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Deterministic Logical Photon-Photon Interactions

Final Report Summary - DELPHI (Deterministic Logical Photon-Photon Interactions)

The central objective of the DELPHI project is to design and implement novel schemes for efficient, deterministic, photon-photon interactions, which will be used to implement logical processing and quantum measurement schemes on optical light beams. The applications are aimed towards deterministic quantum engineering of light, and include for instance the operation of photon turnstile devices, the generation of optical Schrödinger's cat states, and the implementation of photonic controlled-phase quantum gates.

The central physical idea to achieve this goal is to convert the photons into Rydberg polaritons, and to design an extremely strong interaction between these polaritons. This idea exploits the very strong interaction through long-range dipole-dipole coupling associated with the so-called “Rydberg dipole blockade” that we observed experimentally just before the start of this project. More precisely, the “signal” light will be first transferred onto a material medium, in practice an ensemble of cold atoms in an optical cavity. One will typically use an atomic 3-level scheme with a strong driving field which couples the incoming signal beam to a storage level, which is a highly excited, long-lived Rydberg state. Then, if several atoms are excited within the ensemble, the very strong dipole-dipole interactions between them will generate a giant optical nonlinearity.

First, we have shown theoretically in 2011 that one can efficiently couple a polariton in and out the optical cavity, on demand, with a high quantum efficiency. We used as a quality criterion the possibility to make the full quantum tomography of a single photon obtained from single polariton, by using an homodyne detection, so that the negative features of the single photon Wigner function can be recovered. The corresponding experiment was carried out and published in 2014, with ground state polaritons in a cold cloud of Rubidium atoms, trapped inside and optical cavity. It has been highlighted by the editors of Physical Review Letters, and represent the state of the art in the high-efficiency (82%) deterministic read-out of a single-photon quantum memory.

In parallel, we have also shown in a series of theoretical papers (2012, 2014, 2015) that Rydberg interactions are able to turn an initial coherent state imprinted on the polaritons into a non-classical state, characterized by a negative Wigner function. We have also introduced various theoretical methods to get an accurate model for the experiments, both in the semi-classical and in the fully quantum regime. Together with this theory work, we have built an entirely new set-up to study the physics of Rydberg interactions. It includes a MOT inside an optical cavity, placed inside a UHV chamber, and loaded by a "Low Velocity Intense Source" (LVIS). As a first experiment with this system, we have measured for the first time the Rydberg-induced dispersive non-linear effect (Kerr effect) seen by a weak probe beam, in presence of a strong coupling beam exciting the Rydberg states. We have also studied resonant non-linear effects due to Electromagnetically Induced Transparency (EIT) with Rydberg states inside a cavity, and especially their strong enhancement due to the presence of this cavity.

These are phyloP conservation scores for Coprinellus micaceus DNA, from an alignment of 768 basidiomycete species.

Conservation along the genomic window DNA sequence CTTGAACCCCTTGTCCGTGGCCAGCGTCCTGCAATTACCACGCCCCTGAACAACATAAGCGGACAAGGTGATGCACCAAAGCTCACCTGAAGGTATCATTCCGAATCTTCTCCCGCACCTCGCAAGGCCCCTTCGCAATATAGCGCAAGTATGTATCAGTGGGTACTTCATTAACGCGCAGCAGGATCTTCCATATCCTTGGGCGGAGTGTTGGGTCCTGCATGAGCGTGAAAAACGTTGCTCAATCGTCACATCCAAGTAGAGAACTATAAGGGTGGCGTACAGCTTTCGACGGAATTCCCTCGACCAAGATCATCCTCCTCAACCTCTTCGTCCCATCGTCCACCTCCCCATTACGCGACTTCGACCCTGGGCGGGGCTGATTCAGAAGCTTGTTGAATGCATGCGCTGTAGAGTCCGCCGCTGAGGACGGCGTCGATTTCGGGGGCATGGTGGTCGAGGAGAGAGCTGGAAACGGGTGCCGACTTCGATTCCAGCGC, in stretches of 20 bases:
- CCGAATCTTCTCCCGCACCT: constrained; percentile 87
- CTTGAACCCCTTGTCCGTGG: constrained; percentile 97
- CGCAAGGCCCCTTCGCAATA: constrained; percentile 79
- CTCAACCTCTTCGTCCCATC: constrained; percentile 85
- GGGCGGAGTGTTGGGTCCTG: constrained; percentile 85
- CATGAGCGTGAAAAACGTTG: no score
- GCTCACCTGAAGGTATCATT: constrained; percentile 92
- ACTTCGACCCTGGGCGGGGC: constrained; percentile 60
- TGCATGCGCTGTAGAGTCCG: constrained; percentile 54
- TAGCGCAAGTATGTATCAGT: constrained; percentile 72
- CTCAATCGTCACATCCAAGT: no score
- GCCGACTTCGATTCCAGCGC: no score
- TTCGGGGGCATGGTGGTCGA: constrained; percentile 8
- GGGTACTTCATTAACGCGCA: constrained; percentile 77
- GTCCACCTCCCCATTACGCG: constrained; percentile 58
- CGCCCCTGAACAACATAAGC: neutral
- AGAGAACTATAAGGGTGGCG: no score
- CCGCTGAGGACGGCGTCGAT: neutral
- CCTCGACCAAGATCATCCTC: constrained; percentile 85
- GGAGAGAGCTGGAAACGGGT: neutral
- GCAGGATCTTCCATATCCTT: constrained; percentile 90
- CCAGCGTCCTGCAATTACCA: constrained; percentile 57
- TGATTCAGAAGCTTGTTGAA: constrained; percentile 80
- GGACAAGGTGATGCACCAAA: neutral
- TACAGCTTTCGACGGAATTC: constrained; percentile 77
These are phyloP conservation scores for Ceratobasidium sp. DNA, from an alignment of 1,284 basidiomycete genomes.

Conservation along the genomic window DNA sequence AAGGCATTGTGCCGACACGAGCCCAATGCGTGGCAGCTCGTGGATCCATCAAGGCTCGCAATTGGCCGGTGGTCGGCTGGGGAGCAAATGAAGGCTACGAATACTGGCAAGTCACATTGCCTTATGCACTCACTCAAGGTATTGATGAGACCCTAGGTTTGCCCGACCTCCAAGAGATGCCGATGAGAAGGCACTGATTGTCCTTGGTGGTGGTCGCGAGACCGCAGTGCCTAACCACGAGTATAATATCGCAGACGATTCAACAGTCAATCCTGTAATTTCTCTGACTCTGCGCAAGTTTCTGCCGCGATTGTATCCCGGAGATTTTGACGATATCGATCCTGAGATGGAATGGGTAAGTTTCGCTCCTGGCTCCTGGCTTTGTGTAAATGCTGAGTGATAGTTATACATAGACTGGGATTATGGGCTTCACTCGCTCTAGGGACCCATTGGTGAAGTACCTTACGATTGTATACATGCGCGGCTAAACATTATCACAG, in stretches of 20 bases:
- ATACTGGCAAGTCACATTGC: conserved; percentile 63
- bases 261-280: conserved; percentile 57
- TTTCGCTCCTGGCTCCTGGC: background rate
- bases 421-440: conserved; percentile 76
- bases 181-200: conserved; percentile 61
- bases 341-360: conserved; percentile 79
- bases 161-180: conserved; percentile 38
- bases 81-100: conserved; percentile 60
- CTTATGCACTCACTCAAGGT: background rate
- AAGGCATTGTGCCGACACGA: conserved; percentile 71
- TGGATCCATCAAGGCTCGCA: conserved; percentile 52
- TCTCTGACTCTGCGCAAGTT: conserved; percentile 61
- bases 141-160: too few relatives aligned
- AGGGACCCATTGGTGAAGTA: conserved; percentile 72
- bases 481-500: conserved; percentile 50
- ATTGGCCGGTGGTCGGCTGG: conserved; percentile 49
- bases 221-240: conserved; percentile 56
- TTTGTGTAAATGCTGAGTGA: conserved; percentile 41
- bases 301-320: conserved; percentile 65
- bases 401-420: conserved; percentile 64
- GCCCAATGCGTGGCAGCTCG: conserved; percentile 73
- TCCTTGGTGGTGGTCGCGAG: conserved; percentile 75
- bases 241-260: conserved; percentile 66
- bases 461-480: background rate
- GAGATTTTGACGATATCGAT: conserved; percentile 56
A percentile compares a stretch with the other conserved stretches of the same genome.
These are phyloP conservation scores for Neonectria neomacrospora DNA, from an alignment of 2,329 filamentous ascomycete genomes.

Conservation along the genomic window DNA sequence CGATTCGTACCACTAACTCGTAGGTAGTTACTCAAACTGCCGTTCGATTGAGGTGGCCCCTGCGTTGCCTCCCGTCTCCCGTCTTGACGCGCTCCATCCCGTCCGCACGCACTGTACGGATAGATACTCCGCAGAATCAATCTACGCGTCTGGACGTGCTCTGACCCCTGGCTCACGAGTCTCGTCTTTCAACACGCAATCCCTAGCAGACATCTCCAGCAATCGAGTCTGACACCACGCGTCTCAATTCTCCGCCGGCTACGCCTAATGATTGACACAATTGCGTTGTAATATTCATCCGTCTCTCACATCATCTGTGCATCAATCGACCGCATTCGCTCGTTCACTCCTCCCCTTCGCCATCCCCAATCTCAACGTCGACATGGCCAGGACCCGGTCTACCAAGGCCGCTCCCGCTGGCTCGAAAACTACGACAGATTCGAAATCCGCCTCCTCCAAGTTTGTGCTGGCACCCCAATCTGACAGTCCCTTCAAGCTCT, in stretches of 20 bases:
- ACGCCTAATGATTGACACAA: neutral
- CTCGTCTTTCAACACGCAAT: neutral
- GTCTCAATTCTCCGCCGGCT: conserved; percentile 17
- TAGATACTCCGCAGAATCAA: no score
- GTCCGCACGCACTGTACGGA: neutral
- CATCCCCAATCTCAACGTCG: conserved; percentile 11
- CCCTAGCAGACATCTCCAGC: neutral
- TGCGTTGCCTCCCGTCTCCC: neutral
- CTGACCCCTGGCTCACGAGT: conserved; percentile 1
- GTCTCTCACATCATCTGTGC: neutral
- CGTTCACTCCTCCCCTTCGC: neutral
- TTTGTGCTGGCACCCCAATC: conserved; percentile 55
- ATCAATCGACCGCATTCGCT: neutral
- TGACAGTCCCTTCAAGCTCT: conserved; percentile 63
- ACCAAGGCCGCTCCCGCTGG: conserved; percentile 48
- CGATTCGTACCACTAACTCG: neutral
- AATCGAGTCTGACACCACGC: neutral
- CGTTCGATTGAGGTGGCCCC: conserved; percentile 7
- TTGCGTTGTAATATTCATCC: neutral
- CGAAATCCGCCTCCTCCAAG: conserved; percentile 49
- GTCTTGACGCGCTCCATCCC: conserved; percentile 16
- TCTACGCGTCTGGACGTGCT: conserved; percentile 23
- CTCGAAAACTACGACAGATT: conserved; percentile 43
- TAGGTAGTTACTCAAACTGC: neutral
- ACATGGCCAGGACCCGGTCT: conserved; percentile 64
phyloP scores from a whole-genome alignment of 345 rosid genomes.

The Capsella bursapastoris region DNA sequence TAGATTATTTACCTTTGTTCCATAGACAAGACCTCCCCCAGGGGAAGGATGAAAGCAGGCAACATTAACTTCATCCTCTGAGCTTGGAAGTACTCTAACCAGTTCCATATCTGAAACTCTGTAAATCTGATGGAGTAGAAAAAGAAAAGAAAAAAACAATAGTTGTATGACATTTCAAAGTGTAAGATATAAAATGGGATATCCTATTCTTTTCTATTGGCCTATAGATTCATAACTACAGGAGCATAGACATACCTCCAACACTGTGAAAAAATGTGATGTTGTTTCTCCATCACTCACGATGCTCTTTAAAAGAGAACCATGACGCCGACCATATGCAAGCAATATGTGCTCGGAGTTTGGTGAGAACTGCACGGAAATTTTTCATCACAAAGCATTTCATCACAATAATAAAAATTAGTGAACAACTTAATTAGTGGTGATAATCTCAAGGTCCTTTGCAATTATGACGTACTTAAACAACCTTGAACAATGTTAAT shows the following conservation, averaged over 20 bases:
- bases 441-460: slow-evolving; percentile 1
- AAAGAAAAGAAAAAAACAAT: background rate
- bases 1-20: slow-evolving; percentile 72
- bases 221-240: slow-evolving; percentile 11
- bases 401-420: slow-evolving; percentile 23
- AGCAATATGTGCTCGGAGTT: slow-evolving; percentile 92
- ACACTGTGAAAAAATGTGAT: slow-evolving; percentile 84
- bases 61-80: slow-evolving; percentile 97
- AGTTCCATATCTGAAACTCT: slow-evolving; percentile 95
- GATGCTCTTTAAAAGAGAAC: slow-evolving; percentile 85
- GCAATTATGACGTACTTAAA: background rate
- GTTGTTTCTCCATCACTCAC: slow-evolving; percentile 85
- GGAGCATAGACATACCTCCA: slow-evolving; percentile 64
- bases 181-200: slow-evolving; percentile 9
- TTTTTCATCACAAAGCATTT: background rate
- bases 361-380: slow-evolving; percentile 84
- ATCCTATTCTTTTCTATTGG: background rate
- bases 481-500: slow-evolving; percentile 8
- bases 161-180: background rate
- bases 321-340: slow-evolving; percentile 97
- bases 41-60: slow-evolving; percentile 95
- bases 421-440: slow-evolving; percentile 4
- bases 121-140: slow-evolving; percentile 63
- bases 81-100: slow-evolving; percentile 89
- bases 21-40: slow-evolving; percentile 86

The research and technological achievements obtained in this project have created novel methodologies for optical non-linear effects from Rydberg interactions, and the results have been published, and presented in international conferences and seminars. The research work will be pursued after the end of the ERC project, in the framework of several FET EU projects dedicated to quantum information and quantum simulations.

The results of the project have thus contributed to the worldwide effort towards quantum engineering of light, and have emphasized the importance of the physics of polaritons, which have been created here using Rydberg states, but which play also a very important in solid states physics. In order to explore such possible cross displinary developments, we have organized in December 2014 an international workshop called POLARYS (POLAriton blockade effects in RYdberg atoms and Semiconductors), gathering atomic and solid-states communities. The conference has been quite successful, and provided an excellent overview of the worldwide state of the art in this domain.